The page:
Risk Management at Apache
Harvard Business School Case No. 9-201-113
Posted: 7 Sep 2001
Date Written: August 27, 2001
The purpose of this case is to explore the question of whether a non-financial firm, specifically Apache, should actively manage risk. The case requires students to determine the important risks facing the firm, and the specific sources of value that risk management might bring. Apache is a large independent oil company that explores, develops, and produces oil and gas both domestically and internationally. At the time of the case, Apache had completed a year of aggressively expanding, buying more than $1 billion in oil and gas properties. Apache had made a limited entry into hedging these acquisitions using derivatives, specifically collars (sell a call option, buy a put option). The primary issue is whether Apache should expand its hedging to encompass all of its operations (not just the new acquisitions), continue as is, or curtail the hedging program. This analysis includes identifying the major risks Apache faces, how they are currently managing risk (in an integrated sense), what the value of risk management might be, what the potential hazards are, and the potential ways for Apache to use an integrated risk management approach.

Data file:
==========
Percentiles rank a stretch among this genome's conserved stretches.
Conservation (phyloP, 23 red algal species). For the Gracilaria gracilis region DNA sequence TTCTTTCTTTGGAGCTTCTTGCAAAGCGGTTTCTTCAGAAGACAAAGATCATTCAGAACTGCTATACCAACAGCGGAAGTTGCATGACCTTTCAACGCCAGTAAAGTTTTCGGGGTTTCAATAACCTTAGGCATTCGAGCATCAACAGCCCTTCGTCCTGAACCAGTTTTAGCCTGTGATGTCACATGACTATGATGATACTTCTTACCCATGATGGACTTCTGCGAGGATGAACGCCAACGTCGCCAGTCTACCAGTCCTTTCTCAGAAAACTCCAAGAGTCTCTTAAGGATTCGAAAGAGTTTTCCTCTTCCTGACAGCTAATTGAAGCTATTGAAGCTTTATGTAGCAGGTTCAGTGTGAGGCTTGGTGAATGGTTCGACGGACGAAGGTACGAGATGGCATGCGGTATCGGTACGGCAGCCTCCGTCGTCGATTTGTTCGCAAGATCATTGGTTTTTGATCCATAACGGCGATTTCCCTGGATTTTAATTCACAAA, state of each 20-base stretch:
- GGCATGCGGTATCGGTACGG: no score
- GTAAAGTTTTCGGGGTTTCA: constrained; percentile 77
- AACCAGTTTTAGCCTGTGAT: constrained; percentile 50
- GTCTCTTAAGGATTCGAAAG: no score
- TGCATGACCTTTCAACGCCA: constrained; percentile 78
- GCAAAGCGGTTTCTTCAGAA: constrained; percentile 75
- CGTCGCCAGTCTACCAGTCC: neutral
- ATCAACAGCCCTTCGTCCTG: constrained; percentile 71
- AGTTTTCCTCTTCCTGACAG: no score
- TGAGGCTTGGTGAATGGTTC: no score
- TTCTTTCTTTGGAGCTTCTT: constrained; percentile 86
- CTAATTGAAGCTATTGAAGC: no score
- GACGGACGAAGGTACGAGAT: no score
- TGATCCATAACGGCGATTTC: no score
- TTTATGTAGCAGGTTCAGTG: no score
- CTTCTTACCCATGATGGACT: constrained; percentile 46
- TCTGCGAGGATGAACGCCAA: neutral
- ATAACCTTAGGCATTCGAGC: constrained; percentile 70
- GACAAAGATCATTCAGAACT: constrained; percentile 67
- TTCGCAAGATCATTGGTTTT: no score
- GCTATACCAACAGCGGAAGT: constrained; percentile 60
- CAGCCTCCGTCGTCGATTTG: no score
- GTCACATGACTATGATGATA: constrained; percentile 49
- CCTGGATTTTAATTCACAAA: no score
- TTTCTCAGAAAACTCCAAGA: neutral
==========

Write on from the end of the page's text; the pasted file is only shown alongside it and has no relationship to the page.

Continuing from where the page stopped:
Keywords: Risk Management, Derivatives, Capital Structure
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